Scaling properties of the dimensional and spatial characteristics of fault and fracture systems in the Majella Mountain, central Italy
Published:January 01, 2006
L. Marchegiani, J. P. Van Dijk, P. A. Gillespie, E. Tondi, G. Cello, 2006. "Scaling properties of the dimensional and spatial characteristics of fault and fracture systems in the Majella Mountain, central Italy", Fractal Analysis for Natural Hazards, G. Cello, B. D. Malamud
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In this paper we report on the results of a systematic study carried out on the fault and fracture systems exposed in the Majella Mountain, in the central Apennines fold and thrust belt of mainland Italy. The focus of our work was to assess the dimensional, spatial, and scaling properties of fault and fractures in carbonate rocks, in order to set up appropriate flow models for these types of potential geofluid reservoirs. The results provide information on (1) orientation, size distribution, density variations, and fractal characteristics of the fault and fracture networks affecting the Majella anticline; (2) the scaling properties and the overall architecture of different fault zone components; (3) the overprinting relationships between fault and fracture sets and the Majella fold structure. These data were used to elaborate a three-dimensional discrete fault and fracture model (DFFN model) of a ~100 m3 geological volume, and for this to (1) evaluate the transport and storage properties of the reservoir; and (2) assess the degree of vulnerability and any possible hazard related to the exploitation and management of geofluids hosted in carbonate rock volumes.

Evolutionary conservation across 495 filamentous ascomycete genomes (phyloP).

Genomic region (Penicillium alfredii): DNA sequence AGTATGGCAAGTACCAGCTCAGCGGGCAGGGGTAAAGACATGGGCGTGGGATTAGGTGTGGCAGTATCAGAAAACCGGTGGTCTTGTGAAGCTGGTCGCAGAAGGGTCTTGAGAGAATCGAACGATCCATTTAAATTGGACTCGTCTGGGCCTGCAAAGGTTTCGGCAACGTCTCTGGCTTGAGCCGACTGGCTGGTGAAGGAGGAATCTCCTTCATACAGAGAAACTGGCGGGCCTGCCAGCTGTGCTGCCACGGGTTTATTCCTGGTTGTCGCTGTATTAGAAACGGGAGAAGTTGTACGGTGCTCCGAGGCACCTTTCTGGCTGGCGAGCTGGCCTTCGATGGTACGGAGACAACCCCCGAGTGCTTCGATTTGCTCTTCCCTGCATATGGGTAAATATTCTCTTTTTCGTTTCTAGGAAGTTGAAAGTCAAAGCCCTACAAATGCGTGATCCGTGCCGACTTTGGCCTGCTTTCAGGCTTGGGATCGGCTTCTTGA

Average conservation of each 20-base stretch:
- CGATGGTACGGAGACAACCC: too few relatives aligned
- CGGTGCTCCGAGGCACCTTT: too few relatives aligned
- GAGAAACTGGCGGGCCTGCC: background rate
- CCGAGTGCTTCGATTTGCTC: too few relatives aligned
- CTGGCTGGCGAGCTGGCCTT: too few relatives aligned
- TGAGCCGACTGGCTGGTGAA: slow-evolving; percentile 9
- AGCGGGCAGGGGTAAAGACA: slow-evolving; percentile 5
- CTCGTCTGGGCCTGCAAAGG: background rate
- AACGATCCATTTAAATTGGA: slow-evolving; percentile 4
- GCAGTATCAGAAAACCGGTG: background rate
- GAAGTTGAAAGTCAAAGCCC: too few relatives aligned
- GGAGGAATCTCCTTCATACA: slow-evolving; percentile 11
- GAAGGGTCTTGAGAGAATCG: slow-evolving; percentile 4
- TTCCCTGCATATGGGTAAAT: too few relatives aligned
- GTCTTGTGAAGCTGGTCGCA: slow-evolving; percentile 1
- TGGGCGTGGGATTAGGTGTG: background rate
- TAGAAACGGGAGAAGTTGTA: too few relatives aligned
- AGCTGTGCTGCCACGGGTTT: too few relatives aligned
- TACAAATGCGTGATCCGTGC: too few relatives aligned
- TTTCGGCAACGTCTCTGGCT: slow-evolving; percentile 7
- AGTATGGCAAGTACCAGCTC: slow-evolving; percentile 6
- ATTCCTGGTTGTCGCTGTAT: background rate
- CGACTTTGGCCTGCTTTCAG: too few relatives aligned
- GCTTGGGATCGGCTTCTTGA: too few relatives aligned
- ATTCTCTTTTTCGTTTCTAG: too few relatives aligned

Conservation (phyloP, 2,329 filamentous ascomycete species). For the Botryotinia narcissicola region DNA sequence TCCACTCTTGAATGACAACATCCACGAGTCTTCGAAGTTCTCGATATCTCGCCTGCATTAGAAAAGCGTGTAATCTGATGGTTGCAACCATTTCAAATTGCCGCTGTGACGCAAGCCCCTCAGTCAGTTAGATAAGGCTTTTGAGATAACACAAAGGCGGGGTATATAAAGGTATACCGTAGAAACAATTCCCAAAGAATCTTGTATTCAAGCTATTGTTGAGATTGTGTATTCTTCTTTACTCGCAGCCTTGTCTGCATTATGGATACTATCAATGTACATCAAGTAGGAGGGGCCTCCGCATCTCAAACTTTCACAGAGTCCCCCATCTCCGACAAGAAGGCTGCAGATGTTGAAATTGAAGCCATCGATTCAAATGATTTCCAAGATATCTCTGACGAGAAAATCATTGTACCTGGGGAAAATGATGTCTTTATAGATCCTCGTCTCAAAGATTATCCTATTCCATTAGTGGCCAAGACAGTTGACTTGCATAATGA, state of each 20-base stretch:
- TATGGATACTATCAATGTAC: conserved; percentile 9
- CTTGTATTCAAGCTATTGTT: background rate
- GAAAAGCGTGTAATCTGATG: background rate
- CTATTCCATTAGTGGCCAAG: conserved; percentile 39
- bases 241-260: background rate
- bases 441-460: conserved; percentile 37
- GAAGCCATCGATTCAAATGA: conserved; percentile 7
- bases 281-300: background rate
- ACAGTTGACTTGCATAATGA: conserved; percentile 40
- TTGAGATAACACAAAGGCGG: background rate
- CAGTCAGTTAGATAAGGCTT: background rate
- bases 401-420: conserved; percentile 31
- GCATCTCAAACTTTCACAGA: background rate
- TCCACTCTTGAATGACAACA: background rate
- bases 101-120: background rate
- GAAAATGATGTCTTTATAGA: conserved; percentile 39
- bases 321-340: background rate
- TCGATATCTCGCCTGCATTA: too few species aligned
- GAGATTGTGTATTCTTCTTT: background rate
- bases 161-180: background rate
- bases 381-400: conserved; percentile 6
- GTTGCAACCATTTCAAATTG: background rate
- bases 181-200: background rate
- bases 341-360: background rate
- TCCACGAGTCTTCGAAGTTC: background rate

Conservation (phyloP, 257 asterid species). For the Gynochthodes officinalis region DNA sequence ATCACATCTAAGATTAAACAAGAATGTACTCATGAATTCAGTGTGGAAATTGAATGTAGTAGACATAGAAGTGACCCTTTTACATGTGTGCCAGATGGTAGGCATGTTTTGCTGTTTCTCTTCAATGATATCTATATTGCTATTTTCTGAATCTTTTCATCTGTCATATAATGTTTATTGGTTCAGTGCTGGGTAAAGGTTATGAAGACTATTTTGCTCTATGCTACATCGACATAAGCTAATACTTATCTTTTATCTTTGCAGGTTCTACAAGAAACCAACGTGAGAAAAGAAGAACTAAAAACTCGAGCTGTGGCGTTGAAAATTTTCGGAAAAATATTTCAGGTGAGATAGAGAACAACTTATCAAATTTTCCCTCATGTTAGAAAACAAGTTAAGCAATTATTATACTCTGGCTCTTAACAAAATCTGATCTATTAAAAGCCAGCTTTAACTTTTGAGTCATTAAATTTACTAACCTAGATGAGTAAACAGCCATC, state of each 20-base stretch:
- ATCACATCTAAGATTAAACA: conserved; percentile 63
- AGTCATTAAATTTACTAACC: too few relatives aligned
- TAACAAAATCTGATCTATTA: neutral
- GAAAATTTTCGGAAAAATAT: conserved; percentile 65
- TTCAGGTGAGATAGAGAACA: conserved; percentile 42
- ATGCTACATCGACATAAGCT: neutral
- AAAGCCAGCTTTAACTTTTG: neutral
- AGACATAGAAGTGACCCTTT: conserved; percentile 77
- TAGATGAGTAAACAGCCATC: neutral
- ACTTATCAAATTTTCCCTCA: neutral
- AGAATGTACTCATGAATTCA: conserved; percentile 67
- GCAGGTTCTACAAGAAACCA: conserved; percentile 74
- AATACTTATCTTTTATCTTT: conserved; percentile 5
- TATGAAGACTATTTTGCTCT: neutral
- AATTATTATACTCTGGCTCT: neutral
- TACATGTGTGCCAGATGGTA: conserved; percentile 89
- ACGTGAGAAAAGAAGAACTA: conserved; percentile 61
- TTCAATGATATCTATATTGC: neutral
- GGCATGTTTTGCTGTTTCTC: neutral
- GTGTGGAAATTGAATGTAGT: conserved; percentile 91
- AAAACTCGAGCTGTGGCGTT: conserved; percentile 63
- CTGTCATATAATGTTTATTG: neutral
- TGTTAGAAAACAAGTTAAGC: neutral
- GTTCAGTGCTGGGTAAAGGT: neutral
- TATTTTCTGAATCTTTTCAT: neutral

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Fractal Analysis for Natural Hazards
In the Earth sciences, the concept of fractals and scale invariance is well recognized in many natural objects. However, the use of fractals for spatial and temporal analyses of natural hazards has been less used (and accepted) in the Earth sciences. This book brings together 12 contributions that emphasize the role of fractal analyses in natural hazard research, including andslides, wildfires, floods, catastrophic rock fractures and earthquakes. A wide variety of spatial and temporal fractal-related approaches and techniques are applied to ‘natural’ data, experimental data and computer simulations. These approaches include probabilistic hazard analysis, cellular-automata models, spatial analyses, temporal variability, prediction and self-organizing behaviour. The main aims of this volume are (a) to present current research on fractal analyses as applied to natural hazards and (b) to stimulate the curiosity of advanced Earth science students and researchers in the use of fractals analyses for the better understanding of natural hazards.